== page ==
Atherosclerotic narrowing of the proximal internal carotid artery is an important mechanism in ischemic stroke. Optimal medical management of internal carotid stenosis includes antiplatelet agent and statin administration, blood pressure reduction, weight control, and smoking cessation. Decisions regarding the use of invasive procedures to treat carotid disease - specifically carotid endarterectomy and carotid angioplasty and stenting - must weigh the long-term risk reduction in ipsilateral ischemic stroke against the immediate intervention risks. Clinical trials evaluating the benefits of carotid endarterectomy were conducted before widespread use of statins and newer blood pressure-lowering agents such as angiotensin-receptor blockers; it is unclear what impact this may have had on trial results. Regardless, carotid endarterectomy is clearly superior to medical therapy for patients with symptomatic severe stenosis. Conversely, the benefit from endarterectomy is muted in individuals with symptomatic moderate stenosis or asymptomatic stenosis, and decisions regarding surgical intervention must incorporate surgeon proficiency and patient comorbidity. Currently, there is a lack of evidence to support the use of carotid artery angioplasty and stenting in the routine management of carotid disease. Selected patients with severe symptomatic stenosis for whom endarterectomy cannot be safely performed may still benefit from endovascular management However, it is unlikely that asymptomatic patients or symptomatic patients with moderate stenosis considered at high risk for endarterectomy would benefit from any intervention.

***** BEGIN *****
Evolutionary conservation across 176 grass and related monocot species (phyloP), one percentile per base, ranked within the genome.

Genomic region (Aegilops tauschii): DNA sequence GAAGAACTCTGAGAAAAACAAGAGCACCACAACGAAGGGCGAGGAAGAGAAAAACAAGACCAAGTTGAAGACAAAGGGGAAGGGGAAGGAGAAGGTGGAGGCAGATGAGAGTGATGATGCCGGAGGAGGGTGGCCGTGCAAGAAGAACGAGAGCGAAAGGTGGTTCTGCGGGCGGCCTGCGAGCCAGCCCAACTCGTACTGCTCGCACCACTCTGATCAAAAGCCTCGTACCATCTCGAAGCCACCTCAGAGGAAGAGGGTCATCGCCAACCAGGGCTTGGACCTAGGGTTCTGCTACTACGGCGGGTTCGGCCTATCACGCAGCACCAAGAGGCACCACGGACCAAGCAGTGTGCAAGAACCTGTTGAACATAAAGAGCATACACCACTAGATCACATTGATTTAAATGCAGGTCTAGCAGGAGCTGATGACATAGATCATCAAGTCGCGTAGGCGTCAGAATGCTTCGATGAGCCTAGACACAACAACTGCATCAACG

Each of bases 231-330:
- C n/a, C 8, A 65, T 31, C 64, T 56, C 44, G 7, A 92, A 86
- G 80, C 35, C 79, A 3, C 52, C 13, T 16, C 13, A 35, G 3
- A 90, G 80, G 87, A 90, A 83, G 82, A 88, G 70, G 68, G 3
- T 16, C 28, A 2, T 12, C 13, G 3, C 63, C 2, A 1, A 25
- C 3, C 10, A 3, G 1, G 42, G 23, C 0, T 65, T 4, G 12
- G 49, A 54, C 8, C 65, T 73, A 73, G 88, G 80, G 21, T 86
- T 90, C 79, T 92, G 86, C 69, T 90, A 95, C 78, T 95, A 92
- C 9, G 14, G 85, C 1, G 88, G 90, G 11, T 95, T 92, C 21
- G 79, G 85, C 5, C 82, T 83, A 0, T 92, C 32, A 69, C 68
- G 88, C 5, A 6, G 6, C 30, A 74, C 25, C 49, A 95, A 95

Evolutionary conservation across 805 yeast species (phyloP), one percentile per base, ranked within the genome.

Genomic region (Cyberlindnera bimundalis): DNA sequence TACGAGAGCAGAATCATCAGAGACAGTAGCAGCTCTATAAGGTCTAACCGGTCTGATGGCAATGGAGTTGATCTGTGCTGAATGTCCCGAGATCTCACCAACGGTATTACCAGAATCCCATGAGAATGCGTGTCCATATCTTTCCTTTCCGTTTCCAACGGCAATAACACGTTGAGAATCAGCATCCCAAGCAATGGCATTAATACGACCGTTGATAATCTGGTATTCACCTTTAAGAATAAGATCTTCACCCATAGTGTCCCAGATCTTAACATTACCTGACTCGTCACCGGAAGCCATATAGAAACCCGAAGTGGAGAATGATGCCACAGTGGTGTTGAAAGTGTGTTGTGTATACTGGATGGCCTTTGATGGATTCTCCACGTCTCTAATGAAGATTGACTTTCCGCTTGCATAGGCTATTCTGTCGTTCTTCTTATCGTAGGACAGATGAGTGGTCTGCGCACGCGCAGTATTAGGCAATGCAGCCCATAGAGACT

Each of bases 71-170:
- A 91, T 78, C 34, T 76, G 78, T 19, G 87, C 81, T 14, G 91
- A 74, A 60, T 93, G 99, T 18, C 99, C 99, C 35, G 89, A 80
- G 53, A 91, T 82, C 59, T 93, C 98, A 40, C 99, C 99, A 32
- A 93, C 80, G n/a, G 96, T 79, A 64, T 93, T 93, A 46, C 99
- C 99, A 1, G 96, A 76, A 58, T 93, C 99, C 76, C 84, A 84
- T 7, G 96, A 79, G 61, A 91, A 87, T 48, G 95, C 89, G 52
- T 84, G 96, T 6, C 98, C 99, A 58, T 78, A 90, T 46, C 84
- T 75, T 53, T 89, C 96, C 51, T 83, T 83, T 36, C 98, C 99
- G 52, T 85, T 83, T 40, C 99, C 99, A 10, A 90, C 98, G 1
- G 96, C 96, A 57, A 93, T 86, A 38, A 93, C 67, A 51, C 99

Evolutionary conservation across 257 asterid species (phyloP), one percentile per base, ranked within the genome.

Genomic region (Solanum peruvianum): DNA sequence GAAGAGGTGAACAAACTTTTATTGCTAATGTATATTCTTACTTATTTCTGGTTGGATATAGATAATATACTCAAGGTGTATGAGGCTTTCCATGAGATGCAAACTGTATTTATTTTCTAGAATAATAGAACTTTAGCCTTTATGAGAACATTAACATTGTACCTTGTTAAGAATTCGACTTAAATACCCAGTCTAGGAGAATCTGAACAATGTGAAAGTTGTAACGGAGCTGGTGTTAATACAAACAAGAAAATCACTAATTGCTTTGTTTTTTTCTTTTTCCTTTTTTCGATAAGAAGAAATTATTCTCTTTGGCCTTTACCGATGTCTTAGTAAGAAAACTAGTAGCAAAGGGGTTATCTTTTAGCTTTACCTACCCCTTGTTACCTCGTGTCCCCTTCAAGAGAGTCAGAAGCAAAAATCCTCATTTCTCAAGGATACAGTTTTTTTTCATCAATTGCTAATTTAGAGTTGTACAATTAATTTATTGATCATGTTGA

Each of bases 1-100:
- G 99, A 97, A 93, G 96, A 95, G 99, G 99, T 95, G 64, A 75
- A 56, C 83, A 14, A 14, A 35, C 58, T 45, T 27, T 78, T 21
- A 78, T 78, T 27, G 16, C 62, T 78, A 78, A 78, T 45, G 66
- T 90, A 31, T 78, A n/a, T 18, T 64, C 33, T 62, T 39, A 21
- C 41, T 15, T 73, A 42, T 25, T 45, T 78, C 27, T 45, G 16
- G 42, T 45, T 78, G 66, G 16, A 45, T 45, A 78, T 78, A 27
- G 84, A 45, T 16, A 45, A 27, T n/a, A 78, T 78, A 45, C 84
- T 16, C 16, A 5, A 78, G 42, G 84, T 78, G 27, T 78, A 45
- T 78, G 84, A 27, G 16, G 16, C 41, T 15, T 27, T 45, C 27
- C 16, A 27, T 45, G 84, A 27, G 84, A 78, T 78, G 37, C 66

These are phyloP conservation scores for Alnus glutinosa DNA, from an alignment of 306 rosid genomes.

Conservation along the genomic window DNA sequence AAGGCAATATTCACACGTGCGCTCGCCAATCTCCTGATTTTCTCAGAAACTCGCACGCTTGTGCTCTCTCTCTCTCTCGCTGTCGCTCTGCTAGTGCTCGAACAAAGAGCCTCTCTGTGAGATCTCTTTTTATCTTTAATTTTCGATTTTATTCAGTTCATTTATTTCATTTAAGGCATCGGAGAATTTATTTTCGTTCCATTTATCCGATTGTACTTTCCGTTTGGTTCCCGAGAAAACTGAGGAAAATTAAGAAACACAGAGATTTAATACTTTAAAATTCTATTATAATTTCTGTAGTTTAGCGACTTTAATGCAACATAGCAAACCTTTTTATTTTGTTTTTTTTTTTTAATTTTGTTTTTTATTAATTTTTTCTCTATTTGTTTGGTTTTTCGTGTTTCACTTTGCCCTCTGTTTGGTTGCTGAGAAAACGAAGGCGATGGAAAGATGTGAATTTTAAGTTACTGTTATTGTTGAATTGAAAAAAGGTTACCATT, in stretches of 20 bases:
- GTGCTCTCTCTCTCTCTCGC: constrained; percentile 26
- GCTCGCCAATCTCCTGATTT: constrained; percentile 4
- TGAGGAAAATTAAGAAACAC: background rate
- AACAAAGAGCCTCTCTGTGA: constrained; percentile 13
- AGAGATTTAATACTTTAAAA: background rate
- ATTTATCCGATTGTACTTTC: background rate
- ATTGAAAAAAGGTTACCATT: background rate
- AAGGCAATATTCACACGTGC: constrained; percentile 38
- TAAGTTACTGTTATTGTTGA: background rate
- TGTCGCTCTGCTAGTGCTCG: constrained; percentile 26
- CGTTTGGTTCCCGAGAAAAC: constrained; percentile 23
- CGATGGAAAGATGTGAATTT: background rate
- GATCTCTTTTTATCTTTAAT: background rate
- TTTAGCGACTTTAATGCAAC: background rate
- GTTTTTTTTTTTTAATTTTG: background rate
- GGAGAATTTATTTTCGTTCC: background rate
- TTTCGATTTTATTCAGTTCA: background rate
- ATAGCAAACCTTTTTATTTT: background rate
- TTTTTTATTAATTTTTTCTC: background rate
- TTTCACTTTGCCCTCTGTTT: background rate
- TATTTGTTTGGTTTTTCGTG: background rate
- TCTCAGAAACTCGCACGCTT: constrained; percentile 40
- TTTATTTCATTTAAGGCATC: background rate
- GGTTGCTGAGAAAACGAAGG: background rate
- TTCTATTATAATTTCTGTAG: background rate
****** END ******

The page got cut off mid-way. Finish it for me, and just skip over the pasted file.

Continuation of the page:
ASJC Scopus subject areas
- Clinical Neurology